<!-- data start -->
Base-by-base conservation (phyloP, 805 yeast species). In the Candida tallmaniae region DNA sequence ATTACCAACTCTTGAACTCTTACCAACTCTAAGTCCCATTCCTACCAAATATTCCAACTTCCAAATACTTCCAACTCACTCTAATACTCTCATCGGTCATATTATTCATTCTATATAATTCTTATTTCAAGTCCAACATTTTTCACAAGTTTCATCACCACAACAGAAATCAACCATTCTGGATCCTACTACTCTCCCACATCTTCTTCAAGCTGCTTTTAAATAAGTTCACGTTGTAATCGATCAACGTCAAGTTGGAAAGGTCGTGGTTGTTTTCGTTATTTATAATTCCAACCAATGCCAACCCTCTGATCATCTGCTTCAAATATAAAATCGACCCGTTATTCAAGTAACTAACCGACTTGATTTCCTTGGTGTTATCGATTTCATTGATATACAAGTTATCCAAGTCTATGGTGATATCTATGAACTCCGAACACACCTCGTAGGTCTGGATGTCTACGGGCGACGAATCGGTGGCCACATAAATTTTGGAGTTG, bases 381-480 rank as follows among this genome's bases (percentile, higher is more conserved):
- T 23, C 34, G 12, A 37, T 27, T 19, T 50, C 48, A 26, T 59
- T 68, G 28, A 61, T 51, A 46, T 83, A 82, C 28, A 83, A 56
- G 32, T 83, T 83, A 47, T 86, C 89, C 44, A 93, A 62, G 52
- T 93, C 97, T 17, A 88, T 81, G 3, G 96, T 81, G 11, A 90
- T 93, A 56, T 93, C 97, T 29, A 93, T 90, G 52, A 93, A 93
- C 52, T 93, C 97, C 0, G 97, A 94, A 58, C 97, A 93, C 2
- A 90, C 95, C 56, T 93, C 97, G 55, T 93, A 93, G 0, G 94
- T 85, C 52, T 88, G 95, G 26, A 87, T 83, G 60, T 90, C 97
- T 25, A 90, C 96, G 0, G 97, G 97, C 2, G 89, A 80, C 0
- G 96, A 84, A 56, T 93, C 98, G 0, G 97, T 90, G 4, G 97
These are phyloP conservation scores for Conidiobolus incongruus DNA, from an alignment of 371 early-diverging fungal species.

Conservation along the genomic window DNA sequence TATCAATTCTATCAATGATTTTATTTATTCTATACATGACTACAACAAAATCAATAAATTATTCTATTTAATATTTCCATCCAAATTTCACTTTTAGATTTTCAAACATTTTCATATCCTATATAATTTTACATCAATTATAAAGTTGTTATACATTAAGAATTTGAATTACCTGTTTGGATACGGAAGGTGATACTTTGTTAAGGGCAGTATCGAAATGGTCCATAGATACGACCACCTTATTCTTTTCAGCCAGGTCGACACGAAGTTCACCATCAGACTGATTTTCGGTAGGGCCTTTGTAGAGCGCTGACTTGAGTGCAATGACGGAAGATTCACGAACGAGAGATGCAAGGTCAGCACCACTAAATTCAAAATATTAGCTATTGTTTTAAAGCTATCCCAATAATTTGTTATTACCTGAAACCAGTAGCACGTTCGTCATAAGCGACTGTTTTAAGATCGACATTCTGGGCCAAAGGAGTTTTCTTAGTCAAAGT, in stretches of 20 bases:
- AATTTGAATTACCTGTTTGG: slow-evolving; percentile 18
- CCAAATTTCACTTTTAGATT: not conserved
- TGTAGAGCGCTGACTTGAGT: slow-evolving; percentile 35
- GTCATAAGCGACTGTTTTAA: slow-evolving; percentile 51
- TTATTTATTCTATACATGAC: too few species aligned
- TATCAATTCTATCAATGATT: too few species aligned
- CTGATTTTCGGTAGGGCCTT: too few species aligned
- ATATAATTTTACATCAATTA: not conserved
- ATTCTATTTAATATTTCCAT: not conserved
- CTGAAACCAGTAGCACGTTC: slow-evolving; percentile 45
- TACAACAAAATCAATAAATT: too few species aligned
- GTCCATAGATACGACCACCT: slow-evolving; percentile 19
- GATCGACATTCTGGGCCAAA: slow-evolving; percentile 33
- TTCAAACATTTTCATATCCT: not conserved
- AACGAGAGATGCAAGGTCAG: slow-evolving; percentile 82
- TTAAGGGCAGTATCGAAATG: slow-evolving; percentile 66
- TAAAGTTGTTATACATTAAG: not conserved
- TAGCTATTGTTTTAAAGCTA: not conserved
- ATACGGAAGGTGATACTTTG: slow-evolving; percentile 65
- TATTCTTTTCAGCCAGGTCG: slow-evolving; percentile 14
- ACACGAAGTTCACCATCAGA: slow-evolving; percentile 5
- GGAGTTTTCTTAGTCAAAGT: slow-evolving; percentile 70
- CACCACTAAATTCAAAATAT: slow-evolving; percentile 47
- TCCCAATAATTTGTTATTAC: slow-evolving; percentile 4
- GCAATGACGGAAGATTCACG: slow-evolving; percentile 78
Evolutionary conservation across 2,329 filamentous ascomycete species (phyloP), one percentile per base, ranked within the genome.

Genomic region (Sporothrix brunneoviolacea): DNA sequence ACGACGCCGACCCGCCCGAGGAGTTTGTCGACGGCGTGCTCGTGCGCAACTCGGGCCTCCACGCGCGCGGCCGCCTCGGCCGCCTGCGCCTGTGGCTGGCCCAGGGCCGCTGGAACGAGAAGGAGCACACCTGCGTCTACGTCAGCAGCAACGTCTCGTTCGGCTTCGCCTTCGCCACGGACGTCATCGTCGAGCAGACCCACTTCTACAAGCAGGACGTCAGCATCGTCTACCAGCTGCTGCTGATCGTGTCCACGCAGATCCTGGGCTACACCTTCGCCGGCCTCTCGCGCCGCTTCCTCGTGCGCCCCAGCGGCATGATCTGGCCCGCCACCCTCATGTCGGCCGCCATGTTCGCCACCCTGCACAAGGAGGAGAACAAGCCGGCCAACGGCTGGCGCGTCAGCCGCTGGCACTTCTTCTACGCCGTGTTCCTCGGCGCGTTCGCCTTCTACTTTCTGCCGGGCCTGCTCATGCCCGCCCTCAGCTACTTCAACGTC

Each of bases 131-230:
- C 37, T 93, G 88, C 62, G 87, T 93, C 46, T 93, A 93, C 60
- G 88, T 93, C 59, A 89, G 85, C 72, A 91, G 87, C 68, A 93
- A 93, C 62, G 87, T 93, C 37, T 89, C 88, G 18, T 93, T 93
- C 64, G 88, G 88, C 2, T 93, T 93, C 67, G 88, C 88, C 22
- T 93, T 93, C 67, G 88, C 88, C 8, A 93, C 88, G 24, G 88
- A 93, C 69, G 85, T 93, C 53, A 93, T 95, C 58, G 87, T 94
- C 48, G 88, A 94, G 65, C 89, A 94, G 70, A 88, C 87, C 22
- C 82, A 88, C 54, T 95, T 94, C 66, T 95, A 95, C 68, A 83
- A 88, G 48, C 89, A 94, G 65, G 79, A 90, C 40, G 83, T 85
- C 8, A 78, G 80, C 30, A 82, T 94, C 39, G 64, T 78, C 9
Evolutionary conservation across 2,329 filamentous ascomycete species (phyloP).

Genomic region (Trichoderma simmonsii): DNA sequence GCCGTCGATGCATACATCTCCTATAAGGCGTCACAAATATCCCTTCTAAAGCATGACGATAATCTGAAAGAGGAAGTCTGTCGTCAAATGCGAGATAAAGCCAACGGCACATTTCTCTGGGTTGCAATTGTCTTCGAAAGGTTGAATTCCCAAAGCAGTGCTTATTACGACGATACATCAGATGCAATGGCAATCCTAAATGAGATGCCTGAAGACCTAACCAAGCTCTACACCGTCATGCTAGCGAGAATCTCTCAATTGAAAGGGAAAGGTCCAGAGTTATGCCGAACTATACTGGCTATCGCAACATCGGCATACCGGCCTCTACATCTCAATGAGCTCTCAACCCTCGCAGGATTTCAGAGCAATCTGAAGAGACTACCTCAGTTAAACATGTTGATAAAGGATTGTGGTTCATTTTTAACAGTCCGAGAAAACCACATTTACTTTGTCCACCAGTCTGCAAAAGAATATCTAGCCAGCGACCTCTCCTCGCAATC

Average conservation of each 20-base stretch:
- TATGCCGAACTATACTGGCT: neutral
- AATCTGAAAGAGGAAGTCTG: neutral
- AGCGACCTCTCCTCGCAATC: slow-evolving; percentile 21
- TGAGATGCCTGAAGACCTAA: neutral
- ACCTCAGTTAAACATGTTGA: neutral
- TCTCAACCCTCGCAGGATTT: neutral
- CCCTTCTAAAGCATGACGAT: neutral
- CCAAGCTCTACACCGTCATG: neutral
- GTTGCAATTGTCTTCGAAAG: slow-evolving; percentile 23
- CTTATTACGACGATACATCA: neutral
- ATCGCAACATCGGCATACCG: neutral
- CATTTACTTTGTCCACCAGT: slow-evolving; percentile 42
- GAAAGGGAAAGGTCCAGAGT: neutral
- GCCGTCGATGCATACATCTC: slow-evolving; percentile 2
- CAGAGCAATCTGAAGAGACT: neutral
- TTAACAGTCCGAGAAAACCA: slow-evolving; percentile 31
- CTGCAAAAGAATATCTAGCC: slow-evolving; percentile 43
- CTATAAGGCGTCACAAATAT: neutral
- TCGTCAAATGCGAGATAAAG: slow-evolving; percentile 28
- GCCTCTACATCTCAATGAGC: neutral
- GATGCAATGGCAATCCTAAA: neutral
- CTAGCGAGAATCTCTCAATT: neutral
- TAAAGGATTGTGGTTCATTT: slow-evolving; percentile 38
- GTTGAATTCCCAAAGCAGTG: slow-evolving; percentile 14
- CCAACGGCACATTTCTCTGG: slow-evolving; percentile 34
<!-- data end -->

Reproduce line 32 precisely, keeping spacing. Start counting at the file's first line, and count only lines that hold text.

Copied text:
- ATACGGAAGGTGATACTTTG: slow-evolving; percentile 65